To secure the greenhouse foil to the metal frame around the bottom I had purchased some metal clips. These clips are a little bit bigger as the metal tubes of the frame. To protect the foil for the metal clips we put some fabric in between and the clips worked wonderful. They snapped on and the foil stays where it is.

Metal clip to secure greenhouse foil to the metal tube of the frame with a rag between clip and foil

We folded the foil underneath the frame to the inside.

Greenhouse foil folded to the inside of the greenhouse

To hold the foil down when there is wind we also put some rope over cross over each segment of the fame, attaching the rope to a shackle and the shackle to a hole in the feet of the metal frame. Obviously we had to puncture the foil here, but I don’t think that will be a problem.

Putting up doors on the greenhouse

The battens we attached the foil to seem a bit small to attach such large doors to, so we upgraded the wooden frame, while securing the foil even more. We used boards to reinforce the doorframes, which my husband gave a nice decorative touch.

DIY Greenhouse out of a metal frame, with a wooden doorframe, covered with foil

The doors are kept simple, with a rectangle frame out of battens with one cross batten and bracings in each corner. Then covered with foil, which we also stabled down.

To close the doors we used what we had. Some wood bocks that can turn for the secondary door, a metal pin to push in the ground and a padlock bracket with a snap ring for the primary door.

DIY greenhouse finished, more or less

For now the greenhouse is finished and I can start using it, but before fall comes we will have to do something about the different openings the greenhouse has. There is a big slit above the doors we will have to do something about. Also the ground was not evenly, so there are several slits between the ground and the greenhouse as well. For now we put some logs before them, to keep the cats out of the greenhouse, but we will have to fill these with sand to keep the warmth in when it gets colder again.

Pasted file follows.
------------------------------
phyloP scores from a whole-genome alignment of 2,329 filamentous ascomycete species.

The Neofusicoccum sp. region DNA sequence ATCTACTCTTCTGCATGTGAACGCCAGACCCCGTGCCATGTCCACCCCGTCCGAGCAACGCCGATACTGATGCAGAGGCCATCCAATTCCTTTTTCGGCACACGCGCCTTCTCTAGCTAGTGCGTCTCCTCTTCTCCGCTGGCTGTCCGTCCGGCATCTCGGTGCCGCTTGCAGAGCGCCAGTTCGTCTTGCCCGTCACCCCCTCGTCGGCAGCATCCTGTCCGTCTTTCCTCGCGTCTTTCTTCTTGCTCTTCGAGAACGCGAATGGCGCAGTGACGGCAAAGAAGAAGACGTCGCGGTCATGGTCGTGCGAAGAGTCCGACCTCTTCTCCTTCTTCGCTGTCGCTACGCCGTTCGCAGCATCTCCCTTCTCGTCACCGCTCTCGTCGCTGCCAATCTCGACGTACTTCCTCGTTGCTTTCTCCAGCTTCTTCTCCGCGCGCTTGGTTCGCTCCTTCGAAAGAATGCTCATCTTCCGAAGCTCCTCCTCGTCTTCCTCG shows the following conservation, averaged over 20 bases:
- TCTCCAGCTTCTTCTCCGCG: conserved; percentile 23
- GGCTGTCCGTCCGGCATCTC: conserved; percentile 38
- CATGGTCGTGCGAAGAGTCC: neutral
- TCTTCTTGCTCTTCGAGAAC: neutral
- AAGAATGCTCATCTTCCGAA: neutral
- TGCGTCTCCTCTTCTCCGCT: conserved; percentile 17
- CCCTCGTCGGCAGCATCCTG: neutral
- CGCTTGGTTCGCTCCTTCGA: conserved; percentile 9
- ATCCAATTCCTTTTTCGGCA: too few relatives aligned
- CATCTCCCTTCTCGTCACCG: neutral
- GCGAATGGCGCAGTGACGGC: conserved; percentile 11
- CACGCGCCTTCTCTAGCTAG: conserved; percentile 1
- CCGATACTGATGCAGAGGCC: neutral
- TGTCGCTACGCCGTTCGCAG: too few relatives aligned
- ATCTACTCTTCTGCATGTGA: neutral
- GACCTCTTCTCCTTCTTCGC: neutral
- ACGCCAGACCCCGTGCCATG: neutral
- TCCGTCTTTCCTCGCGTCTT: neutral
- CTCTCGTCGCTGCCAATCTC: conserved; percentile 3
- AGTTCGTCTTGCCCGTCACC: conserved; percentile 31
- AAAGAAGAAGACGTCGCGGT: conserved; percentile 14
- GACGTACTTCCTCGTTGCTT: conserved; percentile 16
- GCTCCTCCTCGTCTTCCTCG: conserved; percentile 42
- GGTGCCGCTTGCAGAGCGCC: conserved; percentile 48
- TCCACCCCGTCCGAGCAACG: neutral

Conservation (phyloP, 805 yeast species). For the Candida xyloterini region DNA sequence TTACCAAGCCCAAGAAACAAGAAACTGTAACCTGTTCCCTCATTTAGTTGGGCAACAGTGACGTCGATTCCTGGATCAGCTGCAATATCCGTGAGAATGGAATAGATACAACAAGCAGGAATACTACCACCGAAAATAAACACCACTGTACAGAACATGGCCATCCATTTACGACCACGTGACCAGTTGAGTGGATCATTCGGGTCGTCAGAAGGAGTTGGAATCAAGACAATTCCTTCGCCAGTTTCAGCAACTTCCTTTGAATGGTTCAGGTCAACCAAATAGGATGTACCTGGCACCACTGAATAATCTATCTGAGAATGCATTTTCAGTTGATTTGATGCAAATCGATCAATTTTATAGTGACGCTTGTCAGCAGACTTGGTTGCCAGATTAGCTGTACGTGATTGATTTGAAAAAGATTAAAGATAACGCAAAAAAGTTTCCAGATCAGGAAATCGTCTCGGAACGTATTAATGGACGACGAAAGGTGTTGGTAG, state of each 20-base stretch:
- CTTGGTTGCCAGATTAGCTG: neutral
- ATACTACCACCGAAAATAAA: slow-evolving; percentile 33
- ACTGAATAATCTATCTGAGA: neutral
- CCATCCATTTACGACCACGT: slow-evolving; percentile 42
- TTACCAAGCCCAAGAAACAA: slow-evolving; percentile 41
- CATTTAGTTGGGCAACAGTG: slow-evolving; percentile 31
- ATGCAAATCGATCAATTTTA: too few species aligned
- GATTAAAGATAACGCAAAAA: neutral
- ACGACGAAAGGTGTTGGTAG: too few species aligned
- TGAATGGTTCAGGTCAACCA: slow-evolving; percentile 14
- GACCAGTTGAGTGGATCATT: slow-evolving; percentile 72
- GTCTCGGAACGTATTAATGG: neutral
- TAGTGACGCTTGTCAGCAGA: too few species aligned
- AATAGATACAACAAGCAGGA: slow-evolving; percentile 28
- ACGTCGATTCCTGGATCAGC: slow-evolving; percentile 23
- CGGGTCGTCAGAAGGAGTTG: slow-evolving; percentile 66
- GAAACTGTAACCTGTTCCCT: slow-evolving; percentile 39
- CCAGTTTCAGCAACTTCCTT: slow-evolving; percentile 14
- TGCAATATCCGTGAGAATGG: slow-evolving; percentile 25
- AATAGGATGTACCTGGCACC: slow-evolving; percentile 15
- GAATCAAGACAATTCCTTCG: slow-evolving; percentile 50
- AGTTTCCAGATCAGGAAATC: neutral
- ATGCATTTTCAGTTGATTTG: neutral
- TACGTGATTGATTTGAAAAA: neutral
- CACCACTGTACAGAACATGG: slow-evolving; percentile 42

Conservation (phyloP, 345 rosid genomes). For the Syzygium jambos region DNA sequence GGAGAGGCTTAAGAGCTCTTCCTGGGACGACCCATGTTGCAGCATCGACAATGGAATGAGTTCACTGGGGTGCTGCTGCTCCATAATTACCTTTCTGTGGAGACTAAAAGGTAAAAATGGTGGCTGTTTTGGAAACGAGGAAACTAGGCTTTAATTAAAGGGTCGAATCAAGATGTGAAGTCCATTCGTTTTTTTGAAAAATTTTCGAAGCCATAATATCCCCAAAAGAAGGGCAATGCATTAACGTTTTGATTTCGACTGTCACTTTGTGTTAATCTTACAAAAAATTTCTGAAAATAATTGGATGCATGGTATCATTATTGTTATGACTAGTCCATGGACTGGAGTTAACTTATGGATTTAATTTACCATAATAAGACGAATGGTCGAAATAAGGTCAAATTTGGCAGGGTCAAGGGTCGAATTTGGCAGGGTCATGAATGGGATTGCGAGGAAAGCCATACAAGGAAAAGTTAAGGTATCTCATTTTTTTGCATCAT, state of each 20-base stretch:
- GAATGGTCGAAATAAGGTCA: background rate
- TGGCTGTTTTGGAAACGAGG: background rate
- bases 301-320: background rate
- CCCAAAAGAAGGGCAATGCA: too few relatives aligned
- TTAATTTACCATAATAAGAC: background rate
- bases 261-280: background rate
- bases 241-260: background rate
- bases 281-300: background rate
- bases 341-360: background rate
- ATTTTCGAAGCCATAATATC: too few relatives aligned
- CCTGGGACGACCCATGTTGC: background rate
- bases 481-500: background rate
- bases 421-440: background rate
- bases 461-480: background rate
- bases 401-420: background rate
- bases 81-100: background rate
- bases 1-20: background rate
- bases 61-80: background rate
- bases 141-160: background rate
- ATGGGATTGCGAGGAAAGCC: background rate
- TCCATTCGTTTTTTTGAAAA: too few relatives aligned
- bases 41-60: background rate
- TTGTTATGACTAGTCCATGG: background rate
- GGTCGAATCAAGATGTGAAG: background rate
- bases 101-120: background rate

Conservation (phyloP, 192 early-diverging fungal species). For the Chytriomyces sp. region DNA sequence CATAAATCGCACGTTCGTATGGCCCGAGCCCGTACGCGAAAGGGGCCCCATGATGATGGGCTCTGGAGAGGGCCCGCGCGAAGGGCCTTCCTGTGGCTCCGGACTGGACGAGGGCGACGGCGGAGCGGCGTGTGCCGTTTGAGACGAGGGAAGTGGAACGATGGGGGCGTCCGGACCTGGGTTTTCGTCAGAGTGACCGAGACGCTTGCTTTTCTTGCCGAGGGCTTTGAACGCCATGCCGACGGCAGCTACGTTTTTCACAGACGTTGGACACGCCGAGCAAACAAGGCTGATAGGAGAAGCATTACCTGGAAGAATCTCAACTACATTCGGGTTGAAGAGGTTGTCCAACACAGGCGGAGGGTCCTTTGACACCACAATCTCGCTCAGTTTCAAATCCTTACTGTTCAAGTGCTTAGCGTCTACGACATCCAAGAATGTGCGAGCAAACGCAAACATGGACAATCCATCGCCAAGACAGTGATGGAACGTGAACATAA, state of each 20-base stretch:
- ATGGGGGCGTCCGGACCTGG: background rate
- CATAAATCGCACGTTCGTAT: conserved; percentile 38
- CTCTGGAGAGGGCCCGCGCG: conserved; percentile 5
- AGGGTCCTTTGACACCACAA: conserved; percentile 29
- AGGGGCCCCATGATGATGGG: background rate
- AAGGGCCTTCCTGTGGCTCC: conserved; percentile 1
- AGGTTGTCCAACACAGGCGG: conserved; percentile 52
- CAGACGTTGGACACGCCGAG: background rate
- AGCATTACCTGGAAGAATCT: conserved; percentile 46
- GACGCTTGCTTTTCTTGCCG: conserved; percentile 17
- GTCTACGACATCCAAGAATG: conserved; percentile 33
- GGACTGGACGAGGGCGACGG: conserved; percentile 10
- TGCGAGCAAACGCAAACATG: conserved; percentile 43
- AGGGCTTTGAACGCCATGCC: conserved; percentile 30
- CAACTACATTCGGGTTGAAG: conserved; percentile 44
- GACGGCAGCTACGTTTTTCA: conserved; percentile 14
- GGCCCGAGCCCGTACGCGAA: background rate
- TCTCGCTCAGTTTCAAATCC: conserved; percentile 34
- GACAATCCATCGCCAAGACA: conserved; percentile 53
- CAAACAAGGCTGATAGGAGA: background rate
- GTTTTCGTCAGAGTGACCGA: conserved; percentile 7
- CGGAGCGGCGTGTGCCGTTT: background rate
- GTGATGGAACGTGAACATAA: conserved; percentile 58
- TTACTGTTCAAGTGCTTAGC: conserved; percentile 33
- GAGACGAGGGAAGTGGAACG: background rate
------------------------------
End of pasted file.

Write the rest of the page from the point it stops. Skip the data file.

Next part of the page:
At the moment I am just so happy we finally made a real greenhouse. The kid’s and I immediately started with pre-cultivating a lot of vegetables, herbs and flowers for the coming season.

Even some lettuce has already sprouted.

Lettuce seedlings

During the day, when the sun is shining, the temperature rises up to 30°C and we open the doors to keep the heat down a little. At night the temperature still drops to about 2°C, so I am afraid to put my tomato and pepper plantlets in the greenhouse. I am worried that 2°C is to cold for them and I will kill the plantlets, so they will just stay in the caravan for now.

Tomato & pepper seedlings to densely sown in a tray on a table next to some Lego

Since I have rhizomes’ grass growing everywhere I am not making raised beds in the greenhouse, but I am going to plant my tomatoes & peppers in mortar tubs and wooden made planters, but more too that after I planted my tomatoes & peppers in my new DIY greenhouse.